DG Wijesinghe said that those individuals and firms responsible for bringing in tourists had been instructed to strictly follow health guidelines or face the consequences.

Declaring that tourism has been categorized as an export industry, DG Wijesinghe said that the SLTDA stepped in the wake of complaints that foreigners experienced difficulties as a result of travel restrictions imposed in the wake of the latest Covid-19 eruption.

The Tourism Ministry further quoted the official as having stressed that arrangements were now in place to ensure tourists could travel in a bio bubble without hindrance.

Police headquarters said that after the lifting of ‘lockdown’ on Monday at 4 am, travel restrictions from 11 pm to 4 am on a daily basis during May would continue.

GMOF (Government Medical Officers’ Forum) spokesperson Dr. Rukshan Bellana said that the government seemed hell-bent on causing further chaos. Having allowed influential parties to bring in foreigners for quarantine in the country, the government caused the deterioration and now restrictions were done away at the risk of further intensification of the spread of the virus.

Dr. Bellana recalled how the government permitted the England cricket tour of Sri Lanka to go ahead in January this year at a time the UK was in a grave crisis over a new deadlier variant of Covid-19 spreading there and also allowed groups of Ukrainians in when Ukraine was in lockdown.

Responding to another query, Dr. Bellana pointed out that the shocking declaration that restrictions would not apply to foreigners meant that the government was yet to comprehend the gravity of the situation.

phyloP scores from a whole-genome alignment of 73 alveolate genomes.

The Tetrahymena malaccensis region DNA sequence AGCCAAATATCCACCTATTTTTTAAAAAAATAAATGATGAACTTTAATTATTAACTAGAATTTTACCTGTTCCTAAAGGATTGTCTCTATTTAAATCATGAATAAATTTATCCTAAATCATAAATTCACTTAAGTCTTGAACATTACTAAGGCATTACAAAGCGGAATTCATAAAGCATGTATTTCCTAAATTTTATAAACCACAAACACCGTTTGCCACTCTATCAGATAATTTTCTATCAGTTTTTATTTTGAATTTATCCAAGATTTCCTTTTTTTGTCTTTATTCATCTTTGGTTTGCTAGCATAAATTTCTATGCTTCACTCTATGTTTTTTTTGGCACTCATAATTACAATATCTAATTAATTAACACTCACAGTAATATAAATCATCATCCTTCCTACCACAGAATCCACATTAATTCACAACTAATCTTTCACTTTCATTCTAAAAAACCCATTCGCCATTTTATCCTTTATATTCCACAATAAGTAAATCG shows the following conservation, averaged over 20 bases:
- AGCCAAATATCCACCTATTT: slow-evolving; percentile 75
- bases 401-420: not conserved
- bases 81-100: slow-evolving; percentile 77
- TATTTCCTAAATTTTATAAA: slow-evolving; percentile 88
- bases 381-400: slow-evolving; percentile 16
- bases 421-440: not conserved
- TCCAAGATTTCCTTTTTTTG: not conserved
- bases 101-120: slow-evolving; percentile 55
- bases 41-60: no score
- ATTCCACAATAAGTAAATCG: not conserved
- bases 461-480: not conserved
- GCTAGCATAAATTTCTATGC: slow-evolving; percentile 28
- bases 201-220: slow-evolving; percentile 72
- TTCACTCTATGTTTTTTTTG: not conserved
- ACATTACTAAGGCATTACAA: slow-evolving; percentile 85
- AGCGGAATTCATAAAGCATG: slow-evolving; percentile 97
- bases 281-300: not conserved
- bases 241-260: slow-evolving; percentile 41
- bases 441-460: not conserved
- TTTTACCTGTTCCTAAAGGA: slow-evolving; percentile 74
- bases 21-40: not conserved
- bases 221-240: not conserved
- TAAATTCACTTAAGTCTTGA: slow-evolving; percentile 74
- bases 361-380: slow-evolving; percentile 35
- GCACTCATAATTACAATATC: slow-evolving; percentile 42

Dr. Bellana said that the government seemed to be blind to the fact that the death toll was on the verge of passing 1,000 and the cases nearing 150,000. If those at the helm of administration really believed tourists could move across the country safely in bio bubbles let them create the same for others, Dr. Bellana said.

According to the GMOF, the government was pulling in different directions in the absence of a cohesive strategy to meet the daunting Covid-19 challenge. The failure to understand the need to apply the same set of quarantine laws and health guidelines to all was one of the primary reasons for the deterioration of the problem.  Dr. Bellana asked how the government did away with restrictions while the doctors reported the detection of at least six Covid-19 variants.

Dr. Bellana said that he expected experts would oppose the government’s short-sighted policies.

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Gaza conflict: Parliament calls for truce; govt. silent yet



By Shamindra Ferdinando

SLPP National List MP Dr. Suren Raghavan, on behalf of the Sri Lanka-Palestinian Parliament Friendship Association has urged the government and the Opposition to join the international community in calling for an immediate cessation of violence in the latest conflict involving Israel and Hamas.

The recently formed Association in a statement issued on May 13 called for cessation of hostilities in Gaza, West Bank and East Jerusalem. The Association represents both government and the Opposition.

Citing international media reports, the Association expressed concerns over suffering of civilians on both sides due to military action during the month of Ramazan. Dr. Raghavan, the only SLFPer accommodated on the SLPP National List made reference to indiscriminate rocket attacks carried out by Hamas and Israeli air strikes.

The Foreign Ministry yesterday (16) acknowledged the government was yet to issue a statement on the situation in Gaza.